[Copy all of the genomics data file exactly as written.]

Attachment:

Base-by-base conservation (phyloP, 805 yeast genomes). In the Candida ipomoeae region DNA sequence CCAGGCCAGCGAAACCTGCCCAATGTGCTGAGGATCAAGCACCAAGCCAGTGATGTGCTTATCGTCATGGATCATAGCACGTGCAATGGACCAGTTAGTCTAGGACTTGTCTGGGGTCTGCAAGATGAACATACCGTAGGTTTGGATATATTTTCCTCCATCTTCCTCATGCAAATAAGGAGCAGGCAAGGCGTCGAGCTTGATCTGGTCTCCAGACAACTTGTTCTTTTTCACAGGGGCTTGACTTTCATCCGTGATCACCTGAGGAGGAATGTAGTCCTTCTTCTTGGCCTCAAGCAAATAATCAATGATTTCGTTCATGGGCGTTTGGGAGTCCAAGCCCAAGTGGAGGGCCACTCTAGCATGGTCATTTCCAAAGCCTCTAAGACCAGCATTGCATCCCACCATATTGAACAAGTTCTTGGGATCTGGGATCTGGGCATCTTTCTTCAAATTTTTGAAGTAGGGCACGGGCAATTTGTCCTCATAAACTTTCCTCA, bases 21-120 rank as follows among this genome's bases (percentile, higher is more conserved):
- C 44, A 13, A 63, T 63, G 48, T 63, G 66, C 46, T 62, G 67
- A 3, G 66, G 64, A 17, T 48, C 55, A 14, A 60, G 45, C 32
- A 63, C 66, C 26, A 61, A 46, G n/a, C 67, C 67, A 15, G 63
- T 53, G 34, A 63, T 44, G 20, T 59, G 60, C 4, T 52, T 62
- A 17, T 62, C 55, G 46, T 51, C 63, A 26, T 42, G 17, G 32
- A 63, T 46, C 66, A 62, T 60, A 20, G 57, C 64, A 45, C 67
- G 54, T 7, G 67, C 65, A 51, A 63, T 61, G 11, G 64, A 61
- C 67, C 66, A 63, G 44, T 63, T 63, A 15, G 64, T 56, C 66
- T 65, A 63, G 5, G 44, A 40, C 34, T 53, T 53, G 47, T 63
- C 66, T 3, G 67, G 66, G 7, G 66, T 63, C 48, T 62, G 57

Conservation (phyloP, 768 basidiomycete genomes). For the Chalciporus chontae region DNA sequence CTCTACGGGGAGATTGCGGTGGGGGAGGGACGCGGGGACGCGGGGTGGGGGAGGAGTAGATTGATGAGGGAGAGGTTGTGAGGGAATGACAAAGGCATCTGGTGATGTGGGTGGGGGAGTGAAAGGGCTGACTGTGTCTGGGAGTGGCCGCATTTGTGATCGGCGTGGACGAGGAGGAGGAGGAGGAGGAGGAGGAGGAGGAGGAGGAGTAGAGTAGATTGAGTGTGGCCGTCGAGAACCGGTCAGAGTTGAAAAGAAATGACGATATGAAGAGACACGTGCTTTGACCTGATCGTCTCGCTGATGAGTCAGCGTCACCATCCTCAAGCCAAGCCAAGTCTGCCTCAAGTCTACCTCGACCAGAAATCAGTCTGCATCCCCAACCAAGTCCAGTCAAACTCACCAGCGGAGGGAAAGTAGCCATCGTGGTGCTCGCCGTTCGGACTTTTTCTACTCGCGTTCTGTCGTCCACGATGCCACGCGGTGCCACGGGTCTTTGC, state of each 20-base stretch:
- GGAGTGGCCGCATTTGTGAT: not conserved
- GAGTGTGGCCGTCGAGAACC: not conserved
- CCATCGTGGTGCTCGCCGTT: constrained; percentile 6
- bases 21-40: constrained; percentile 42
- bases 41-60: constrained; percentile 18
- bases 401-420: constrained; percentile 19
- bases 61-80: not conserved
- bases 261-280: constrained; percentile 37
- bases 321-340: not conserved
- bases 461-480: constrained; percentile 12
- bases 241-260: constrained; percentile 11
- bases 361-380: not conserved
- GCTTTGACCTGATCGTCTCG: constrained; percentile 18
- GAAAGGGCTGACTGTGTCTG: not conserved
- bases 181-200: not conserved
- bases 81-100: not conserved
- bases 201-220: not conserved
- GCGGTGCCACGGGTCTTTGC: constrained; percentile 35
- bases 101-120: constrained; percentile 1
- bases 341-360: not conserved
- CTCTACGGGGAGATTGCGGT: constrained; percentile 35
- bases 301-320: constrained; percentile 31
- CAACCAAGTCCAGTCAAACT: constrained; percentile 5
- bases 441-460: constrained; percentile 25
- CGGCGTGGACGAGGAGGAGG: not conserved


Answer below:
Base-by-base conservation (phyloP, 805 yeast genomes). In the Candida ipomoeae region DNA sequence CCAGGCCAGCGAAACCTGCCCAATGTGCTGAGGATCAAGCACCAAGCCAGTGATGTGCTTATCGTCATGGATCATAGCACGTGCAATGGACCAGTTAGTCTAGGACTTGTCTGGGGTCTGCAAGATGAACATACCGTAGGTTTGGATATATTTTCCTCCATCTTCCTCATGCAAATAAGGAGCAGGCAAGGCGTCGAGCTTGATCTGGTCTCCAGACAACTTGTTCTTTTTCACAGGGGCTTGACTTTCATCCGTGATCACCTGAGGAGGAATGTAGTCCTTCTTCTTGGCCTCAAGCAAATAATCAATGATTTCGTTCATGGGCGTTTGGGAGTCCAAGCCCAAGTGGAGGGCCACTCTAGCATGGTCATTTCCAAAGCCTCTAAGACCAGCATTGCATCCCACCATATTGAACAAGTTCTTGGGATCTGGGATCTGGGCATCTTTCTTCAAATTTTTGAAGTAGGGCACGGGCAATTTGTCCTCATAAACTTTCCTCA, bases 21-120 rank as follows among this genome's bases (percentile, higher is more conserved):
- C 44, A 13, A 63, T 63, G 48, T 63, G 66, C 46, T 62, G 67
- A 3, G 66, G 64, A 17, T 48, C 55, A 14, A 60, G 45, C 32
- A 63, C 66, C 26, A 61, A 46, G n/a, C 67, C 67, A 15, G 63
- T 53, G 34, A 63, T 44, G 20, T 59, G 60, C 4, T 52, T 62
- A 17, T 62, C 55, G 46, T 51, C 63, A 26, T 42, G 17, G 32
- A 63, T 46, C 66, A 62, T 60, A 20, G 57, C 64, A 45, C 67
- G 54, T 7, G 67, C 65, A 51, A 63, T 61, G 11, G 64, A 61
- C 67, C 66, A 63, G 44, T 63, T 63, A 15, G 64, T 56, C 66
- T 65, A 63, G 5, G 44, A 40, C 34, T 53, T 53, G 47, T 63
- C 66, T 3, G 67, G 66, G 7, G 66, T 63, C 48, T 62, G 57

Conservation (phyloP, 768 basidiomycete genomes). For the Chalciporus chontae region DNA sequence CTCTACGGGGAGATTGCGGTGGGGGAGGGACGCGGGGACGCGGGGTGGGGGAGGAGTAGATTGATGAGGGAGAGGTTGTGAGGGAATGACAAAGGCATCTGGTGATGTGGGTGGGGGAGTGAAAGGGCTGACTGTGTCTGGGAGTGGCCGCATTTGTGATCGGCGTGGACGAGGAGGAGGAGGAGGAGGAGGAGGAGGAGGAGGAGGAGTAGAGTAGATTGAGTGTGGCCGTCGAGAACCGGTCAGAGTTGAAAAGAAATGACGATATGAAGAGACACGTGCTTTGACCTGATCGTCTCGCTGATGAGTCAGCGTCACCATCCTCAAGCCAAGCCAAGTCTGCCTCAAGTCTACCTCGACCAGAAATCAGTCTGCATCCCCAACCAAGTCCAGTCAAACTCACCAGCGGAGGGAAAGTAGCCATCGTGGTGCTCGCCGTTCGGACTTTTTCTACTCGCGTTCTGTCGTCCACGATGCCACGCGGTGCCACGGGTCTTTGC, state of each 20-base stretch:
- GGAGTGGCCGCATTTGTGAT: not conserved
- GAGTGTGGCCGTCGAGAACC: not conserved
- CCATCGTGGTGCTCGCCGTT: constrained; percentile 6
- bases 21-40: constrained; percentile 42
- bases 41-60: constrained; percentile 18
- bases 401-420: constrained; percentile 19
- bases 61-80: not conserved
- bases 261-280: constrained; percentile 37
- bases 321-340: not conserved
- bases 461-480: constrained; percentile 12
- bases 241-260: constrained; percentile 11
- bases 361-380: not conserved
- GCTTTGACCTGATCGTCTCG: constrained; percentile 18
- GAAAGGGCTGACTGTGTCTG: not conserved
- bases 181-200: not conserved
- bases 81-100: not conserved
- bases 201-220: not conserved
- GCGGTGCCACGGGTCTTTGC: constrained; percentile 35
- bases 101-120: constrained; percentile 1
- bases 341-360: not conserved
- CTCTACGGGGAGATTGCGGT: constrained; percentile 35
- bases 301-320: constrained; percentile 31
- CAACCAAGTCCAGTCAAACT: constrained; percentile 5
- bases 441-460: constrained; percentile 25
- CGGCGTGGACGAGGAGGAGG: not conserved